And with this farther difference, that in Pennsylvania a Mortgage being a mere Security, on which the Remedy is a Scire facias to effect a Sale of the Land for the payment of the Debt, it may be taken by a Foreigner as well as by a Citizen of Pennsylvania and has always been considered as personal Estate.
I am afraid that I have wearied your patience, by paying an over minute attention to this long memorial, which I might perhaps have considered as merely containing Hints for the improvement of our Laws, so as to become peculiarly favourable to the people of Britain, did it not conclude with some observations respecting “National Character and national Justice” And an express Declaration that “The suggestions are built on the broad principles of commutative Justice, and the solemn stipulations of Treaties, applied to the particular objects of the Representation.”
The British Consul considers the 14th. § of an Act entitled “An act for the Attainder of divers Traitors &c.” passed the 6th. of March 17882 and the 4th. § of a Supplement thereto, passed the 29th. of March 1779. as an Infraction of the Treaty. The first of these Acts is in pa. 98 of the 2nd. Vol. of the Pennsylvania Laws, and the Supplement is in pa. 177 of the same Book. The Reasons assigned by him are, if I rightly comprehend them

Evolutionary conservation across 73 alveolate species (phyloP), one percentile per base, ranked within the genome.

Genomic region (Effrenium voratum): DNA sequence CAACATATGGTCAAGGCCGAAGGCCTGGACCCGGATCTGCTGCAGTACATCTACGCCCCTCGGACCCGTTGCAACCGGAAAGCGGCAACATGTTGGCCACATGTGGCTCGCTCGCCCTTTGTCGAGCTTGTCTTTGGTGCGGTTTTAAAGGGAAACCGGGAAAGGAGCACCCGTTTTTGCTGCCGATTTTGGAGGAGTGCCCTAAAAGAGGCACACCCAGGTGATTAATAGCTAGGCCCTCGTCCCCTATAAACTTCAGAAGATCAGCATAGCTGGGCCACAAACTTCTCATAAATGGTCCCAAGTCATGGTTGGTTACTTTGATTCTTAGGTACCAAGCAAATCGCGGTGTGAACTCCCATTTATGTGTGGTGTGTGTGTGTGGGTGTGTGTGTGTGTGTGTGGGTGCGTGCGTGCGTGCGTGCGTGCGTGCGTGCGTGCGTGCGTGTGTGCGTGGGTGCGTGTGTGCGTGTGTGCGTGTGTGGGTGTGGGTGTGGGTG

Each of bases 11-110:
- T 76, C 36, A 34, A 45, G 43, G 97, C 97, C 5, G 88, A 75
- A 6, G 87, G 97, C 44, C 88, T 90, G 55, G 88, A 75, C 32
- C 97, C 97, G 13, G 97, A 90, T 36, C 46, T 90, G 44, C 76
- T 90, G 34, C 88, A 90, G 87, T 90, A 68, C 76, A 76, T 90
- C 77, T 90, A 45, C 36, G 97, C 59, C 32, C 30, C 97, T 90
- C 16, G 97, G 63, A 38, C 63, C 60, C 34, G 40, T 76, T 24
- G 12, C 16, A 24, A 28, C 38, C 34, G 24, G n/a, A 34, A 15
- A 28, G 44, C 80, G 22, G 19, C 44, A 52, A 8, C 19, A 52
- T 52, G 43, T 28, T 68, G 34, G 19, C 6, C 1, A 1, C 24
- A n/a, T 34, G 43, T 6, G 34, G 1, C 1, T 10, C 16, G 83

1. That a British Subject, who has a lawful title to the Lands seised as the property of an attainted Traitor, or who is his Judgment or mortgage Creditor, will be suddenly barred of his right by the opperation of these Sections, if he does not exhibit his claim in the manner therein mentioned.
2. That these sections are calculated to draw the Decision of questions affecting the rights of British Subjects from the proper Tribunals to summary ones, and to subject them to new and unusual modes of Trial.
3. That if a British Subject who is a Creditor of any such attainted Traitor, establishes his claim, he is not under these Acts intitled to payment in gold or silver.
1. I have not heard of any such case as is here mentioned having occurred, nor of facts that can give rise to any thing of the kind; from which I conclude, that they were mentioned as possible cases, under supposed Circumstances.